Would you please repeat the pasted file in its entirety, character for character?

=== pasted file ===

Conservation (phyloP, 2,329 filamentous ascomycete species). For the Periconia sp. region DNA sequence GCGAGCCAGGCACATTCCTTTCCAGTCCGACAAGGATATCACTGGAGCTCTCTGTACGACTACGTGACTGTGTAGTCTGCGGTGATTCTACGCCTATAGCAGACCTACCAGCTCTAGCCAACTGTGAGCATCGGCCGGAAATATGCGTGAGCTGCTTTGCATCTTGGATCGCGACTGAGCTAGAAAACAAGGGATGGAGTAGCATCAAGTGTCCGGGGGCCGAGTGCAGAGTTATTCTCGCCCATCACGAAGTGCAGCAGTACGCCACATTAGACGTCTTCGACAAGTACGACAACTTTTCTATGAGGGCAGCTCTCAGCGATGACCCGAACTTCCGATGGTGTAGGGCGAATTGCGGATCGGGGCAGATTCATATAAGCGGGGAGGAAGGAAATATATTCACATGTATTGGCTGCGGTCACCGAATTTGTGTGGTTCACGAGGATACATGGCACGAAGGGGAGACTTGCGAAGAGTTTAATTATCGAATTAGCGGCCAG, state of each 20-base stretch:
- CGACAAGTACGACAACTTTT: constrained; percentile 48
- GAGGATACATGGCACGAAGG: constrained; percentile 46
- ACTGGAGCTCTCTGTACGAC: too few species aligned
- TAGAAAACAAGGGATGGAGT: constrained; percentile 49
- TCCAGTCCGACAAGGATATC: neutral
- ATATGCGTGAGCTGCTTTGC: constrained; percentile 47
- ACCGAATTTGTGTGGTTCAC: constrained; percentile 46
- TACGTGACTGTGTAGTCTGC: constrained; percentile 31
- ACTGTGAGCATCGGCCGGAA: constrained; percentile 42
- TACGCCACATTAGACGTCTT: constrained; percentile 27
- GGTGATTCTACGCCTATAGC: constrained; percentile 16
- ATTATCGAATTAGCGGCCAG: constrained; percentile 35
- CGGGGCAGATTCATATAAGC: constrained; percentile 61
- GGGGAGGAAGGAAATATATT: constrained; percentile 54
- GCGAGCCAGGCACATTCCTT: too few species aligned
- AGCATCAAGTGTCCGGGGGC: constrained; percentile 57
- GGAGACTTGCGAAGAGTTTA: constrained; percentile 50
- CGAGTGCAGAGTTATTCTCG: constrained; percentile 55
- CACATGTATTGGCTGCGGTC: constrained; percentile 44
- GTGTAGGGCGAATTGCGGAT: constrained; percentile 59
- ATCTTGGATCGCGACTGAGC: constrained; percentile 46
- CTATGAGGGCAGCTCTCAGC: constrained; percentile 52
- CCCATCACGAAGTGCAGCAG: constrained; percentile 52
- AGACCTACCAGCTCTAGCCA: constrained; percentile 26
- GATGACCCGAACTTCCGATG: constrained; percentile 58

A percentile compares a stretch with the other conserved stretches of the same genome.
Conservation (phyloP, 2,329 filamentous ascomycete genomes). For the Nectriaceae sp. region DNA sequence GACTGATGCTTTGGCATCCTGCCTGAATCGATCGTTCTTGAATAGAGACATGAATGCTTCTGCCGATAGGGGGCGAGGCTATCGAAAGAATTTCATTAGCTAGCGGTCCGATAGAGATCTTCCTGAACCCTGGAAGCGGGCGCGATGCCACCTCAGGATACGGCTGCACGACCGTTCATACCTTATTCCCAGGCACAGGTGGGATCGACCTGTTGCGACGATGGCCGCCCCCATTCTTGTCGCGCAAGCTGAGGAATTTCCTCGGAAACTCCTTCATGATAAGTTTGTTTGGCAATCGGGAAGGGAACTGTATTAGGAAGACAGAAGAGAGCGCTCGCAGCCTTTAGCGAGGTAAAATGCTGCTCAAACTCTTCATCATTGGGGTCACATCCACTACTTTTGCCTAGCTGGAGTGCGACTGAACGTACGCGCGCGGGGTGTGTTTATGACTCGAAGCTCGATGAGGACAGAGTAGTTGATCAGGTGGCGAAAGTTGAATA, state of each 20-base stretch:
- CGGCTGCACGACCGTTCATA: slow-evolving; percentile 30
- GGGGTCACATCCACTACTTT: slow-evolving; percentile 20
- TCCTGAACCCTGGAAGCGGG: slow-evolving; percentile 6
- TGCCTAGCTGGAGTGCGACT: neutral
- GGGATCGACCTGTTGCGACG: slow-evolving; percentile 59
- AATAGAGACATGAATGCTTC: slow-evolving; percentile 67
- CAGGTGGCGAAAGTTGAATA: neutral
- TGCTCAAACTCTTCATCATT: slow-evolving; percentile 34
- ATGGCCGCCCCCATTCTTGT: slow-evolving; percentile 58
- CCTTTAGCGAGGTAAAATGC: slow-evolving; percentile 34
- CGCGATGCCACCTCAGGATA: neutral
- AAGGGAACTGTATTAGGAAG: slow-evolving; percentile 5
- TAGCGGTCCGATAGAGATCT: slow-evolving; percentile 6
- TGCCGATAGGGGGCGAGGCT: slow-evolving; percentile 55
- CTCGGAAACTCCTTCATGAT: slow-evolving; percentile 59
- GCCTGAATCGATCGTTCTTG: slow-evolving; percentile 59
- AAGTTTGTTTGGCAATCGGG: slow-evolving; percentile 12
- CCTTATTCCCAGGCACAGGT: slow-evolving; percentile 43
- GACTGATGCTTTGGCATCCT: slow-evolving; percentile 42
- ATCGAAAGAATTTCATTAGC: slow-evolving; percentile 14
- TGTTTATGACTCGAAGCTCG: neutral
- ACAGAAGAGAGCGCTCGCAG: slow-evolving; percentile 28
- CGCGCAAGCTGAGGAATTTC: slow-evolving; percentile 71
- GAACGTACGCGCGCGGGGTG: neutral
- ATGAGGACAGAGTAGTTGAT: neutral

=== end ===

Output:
Conservation (phyloP, 2,329 filamentous ascomycete species). For the Periconia sp. region DNA sequence GCGAGCCAGGCACATTCCTTTCCAGTCCGACAAGGATATCACTGGAGCTCTCTGTACGACTACGTGACTGTGTAGTCTGCGGTGATTCTACGCCTATAGCAGACCTACCAGCTCTAGCCAACTGTGAGCATCGGCCGGAAATATGCGTGAGCTGCTTTGCATCTTGGATCGCGACTGAGCTAGAAAACAAGGGATGGAGTAGCATCAAGTGTCCGGGGGCCGAGTGCAGAGTTATTCTCGCCCATCACGAAGTGCAGCAGTACGCCACATTAGACGTCTTCGACAAGTACGACAACTTTTCTATGAGGGCAGCTCTCAGCGATGACCCGAACTTCCGATGGTGTAGGGCGAATTGCGGATCGGGGCAGATTCATATAAGCGGGGAGGAAGGAAATATATTCACATGTATTGGCTGCGGTCACCGAATTTGTGTGGTTCACGAGGATACATGGCACGAAGGGGAGACTTGCGAAGAGTTTAATTATCGAATTAGCGGCCAG, state of each 20-base stretch:
- CGACAAGTACGACAACTTTT: constrained; percentile 48
- GAGGATACATGGCACGAAGG: constrained; percentile 46
- ACTGGAGCTCTCTGTACGAC: too few species aligned
- TAGAAAACAAGGGATGGAGT: constrained; percentile 49
- TCCAGTCCGACAAGGATATC: neutral
- ATATGCGTGAGCTGCTTTGC: constrained; percentile 47
- ACCGAATTTGTGTGGTTCAC: constrained; percentile 46
- TACGTGACTGTGTAGTCTGC: constrained; percentile 31
- ACTGTGAGCATCGGCCGGAA: constrained; percentile 42
- TACGCCACATTAGACGTCTT: constrained; percentile 27
- GGTGATTCTACGCCTATAGC: constrained; percentile 16
- ATTATCGAATTAGCGGCCAG: constrained; percentile 35
- CGGGGCAGATTCATATAAGC: constrained; percentile 61
- GGGGAGGAAGGAAATATATT: constrained; percentile 54
- GCGAGCCAGGCACATTCCTT: too few species aligned
- AGCATCAAGTGTCCGGGGGC: constrained; percentile 57
- GGAGACTTGCGAAGAGTTTA: constrained; percentile 50
- CGAGTGCAGAGTTATTCTCG: constrained; percentile 55
- CACATGTATTGGCTGCGGTC: constrained; percentile 44
- GTGTAGGGCGAATTGCGGAT: constrained; percentile 59
- ATCTTGGATCGCGACTGAGC: constrained; percentile 46
- CTATGAGGGCAGCTCTCAGC: constrained; percentile 52
- CCCATCACGAAGTGCAGCAG: constrained; percentile 52
- AGACCTACCAGCTCTAGCCA: constrained; percentile 26
- GATGACCCGAACTTCCGATG: constrained; percentile 58

A percentile compares a stretch with the other conserved stretches of the same genome.
Conservation (phyloP, 2,329 filamentous ascomycete genomes). For the Nectriaceae sp. region DNA sequence GACTGATGCTTTGGCATCCTGCCTGAATCGATCGTTCTTGAATAGAGACATGAATGCTTCTGCCGATAGGGGGCGAGGCTATCGAAAGAATTTCATTAGCTAGCGGTCCGATAGAGATCTTCCTGAACCCTGGAAGCGGGCGCGATGCCACCTCAGGATACGGCTGCACGACCGTTCATACCTTATTCCCAGGCACAGGTGGGATCGACCTGTTGCGACGATGGCCGCCCCCATTCTTGTCGCGCAAGCTGAGGAATTTCCTCGGAAACTCCTTCATGATAAGTTTGTTTGGCAATCGGGAAGGGAACTGTATTAGGAAGACAGAAGAGAGCGCTCGCAGCCTTTAGCGAGGTAAAATGCTGCTCAAACTCTTCATCATTGGGGTCACATCCACTACTTTTGCCTAGCTGGAGTGCGACTGAACGTACGCGCGCGGGGTGTGTTTATGACTCGAAGCTCGATGAGGACAGAGTAGTTGATCAGGTGGCGAAAGTTGAATA, state of each 20-base stretch:
- CGGCTGCACGACCGTTCATA: slow-evolving; percentile 30
- GGGGTCACATCCACTACTTT: slow-evolving; percentile 20
- TCCTGAACCCTGGAAGCGGG: slow-evolving; percentile 6
- TGCCTAGCTGGAGTGCGACT: neutral
- GGGATCGACCTGTTGCGACG: slow-evolving; percentile 59
- AATAGAGACATGAATGCTTC: slow-evolving; percentile 67
- CAGGTGGCGAAAGTTGAATA: neutral
- TGCTCAAACTCTTCATCATT: slow-evolving; percentile 34
- ATGGCCGCCCCCATTCTTGT: slow-evolving; percentile 58
- CCTTTAGCGAGGTAAAATGC: slow-evolving; percentile 34
- CGCGATGCCACCTCAGGATA: neutral
- AAGGGAACTGTATTAGGAAG: slow-evolving; percentile 5
- TAGCGGTCCGATAGAGATCT: slow-evolving; percentile 6
- TGCCGATAGGGGGCGAGGCT: slow-evolving; percentile 55
- CTCGGAAACTCCTTCATGAT: slow-evolving; percentile 59
- GCCTGAATCGATCGTTCTTG: slow-evolving; percentile 59
- AAGTTTGTTTGGCAATCGGG: slow-evolving; percentile 12
- CCTTATTCCCAGGCACAGGT: slow-evolving; percentile 43
- GACTGATGCTTTGGCATCCT: slow-evolving; percentile 42
- ATCGAAAGAATTTCATTAGC: slow-evolving; percentile 14
- TGTTTATGACTCGAAGCTCG: neutral
- ACAGAAGAGAGCGCTCGCAG: slow-evolving; percentile 28
- CGCGCAAGCTGAGGAATTTC: slow-evolving; percentile 71
- GAACGTACGCGCGCGGGGTG: neutral
- ATGAGGACAGAGTAGTTGAT: neutral